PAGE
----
A warming climate in Massachusetts is leading to a shift in the distribution of butterflies. More northern butterfly species for which Massachusetts lies at the southern edge of their range are declining, while more southern species that historically live in warm temperate or subtropical habitats, such as the giant swallowtail (Papilio cresphontes) and zabulon skipper (Poanes zabulon), are expanding northward and increasingly seen in Massachusetts. Elfins and hairstreaks, two common groups of butterflies in Massachusetts, emerge as adults earlier in years with warmer springs and are responding to climate warming at a rate similar to that of plants and bees.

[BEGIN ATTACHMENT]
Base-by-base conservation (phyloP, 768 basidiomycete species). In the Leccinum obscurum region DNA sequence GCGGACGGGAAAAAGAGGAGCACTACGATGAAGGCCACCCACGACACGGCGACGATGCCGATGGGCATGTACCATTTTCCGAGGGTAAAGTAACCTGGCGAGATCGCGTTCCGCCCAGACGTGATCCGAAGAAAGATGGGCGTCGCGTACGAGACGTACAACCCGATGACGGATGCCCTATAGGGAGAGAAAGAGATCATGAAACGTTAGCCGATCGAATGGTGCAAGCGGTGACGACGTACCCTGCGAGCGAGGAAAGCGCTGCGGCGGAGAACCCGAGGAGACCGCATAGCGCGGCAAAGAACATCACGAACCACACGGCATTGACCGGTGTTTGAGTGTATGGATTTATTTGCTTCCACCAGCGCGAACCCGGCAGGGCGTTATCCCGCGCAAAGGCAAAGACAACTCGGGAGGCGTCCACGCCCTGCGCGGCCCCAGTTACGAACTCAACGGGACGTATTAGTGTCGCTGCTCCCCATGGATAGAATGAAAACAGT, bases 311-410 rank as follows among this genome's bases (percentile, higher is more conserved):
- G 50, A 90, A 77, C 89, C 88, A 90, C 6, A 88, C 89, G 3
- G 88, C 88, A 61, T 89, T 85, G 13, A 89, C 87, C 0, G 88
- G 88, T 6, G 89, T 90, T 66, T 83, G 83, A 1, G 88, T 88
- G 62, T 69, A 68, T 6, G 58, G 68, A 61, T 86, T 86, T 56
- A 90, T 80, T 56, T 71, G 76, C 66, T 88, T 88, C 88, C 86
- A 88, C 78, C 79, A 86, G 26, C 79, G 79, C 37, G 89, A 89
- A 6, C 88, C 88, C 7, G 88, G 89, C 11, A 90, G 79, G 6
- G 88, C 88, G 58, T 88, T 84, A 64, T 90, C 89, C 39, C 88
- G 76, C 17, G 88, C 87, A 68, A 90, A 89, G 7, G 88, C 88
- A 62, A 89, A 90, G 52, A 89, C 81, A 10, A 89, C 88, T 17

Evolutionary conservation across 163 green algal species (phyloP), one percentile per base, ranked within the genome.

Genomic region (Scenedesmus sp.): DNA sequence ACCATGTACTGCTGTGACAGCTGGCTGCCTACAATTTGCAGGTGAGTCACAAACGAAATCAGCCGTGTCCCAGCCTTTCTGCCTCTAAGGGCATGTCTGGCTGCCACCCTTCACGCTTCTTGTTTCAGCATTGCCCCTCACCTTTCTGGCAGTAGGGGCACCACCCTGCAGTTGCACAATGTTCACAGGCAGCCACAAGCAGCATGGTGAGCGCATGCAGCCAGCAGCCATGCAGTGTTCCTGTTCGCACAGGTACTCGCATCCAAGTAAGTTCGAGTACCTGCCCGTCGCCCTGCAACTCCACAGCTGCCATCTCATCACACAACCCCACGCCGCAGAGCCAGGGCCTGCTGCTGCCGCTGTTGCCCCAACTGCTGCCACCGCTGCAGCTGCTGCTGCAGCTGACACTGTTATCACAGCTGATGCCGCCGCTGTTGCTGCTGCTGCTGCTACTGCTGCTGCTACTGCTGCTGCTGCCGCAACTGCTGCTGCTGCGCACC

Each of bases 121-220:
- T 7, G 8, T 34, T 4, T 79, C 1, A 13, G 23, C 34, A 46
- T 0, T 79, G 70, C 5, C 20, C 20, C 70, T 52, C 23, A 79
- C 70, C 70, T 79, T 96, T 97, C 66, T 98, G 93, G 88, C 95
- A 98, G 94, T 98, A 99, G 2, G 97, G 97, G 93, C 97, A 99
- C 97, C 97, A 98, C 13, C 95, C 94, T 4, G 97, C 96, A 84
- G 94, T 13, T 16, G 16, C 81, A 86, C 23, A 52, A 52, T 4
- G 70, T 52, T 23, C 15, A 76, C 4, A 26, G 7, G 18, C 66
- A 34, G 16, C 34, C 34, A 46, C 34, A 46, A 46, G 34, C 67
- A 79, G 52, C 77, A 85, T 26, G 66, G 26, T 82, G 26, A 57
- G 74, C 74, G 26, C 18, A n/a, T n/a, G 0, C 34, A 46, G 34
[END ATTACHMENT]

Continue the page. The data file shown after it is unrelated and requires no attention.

Caterpillars and other herbivorous insects rely on young, newly emerged leaves as an important food source, and in turn serve as food for birds, including migratory birds returning from southern wintering grounds.
Explore the caterpillar photography of Sam Jaffe.
Read the text of “Climate Effects on the Flight Period of Lycaenid Butterflies in Massachusetts”
Learn about the Massachusetts Butterfly Atlas.
Photo credits: Courtesy of Sam Jaffe; David Bohl; Larry Warfield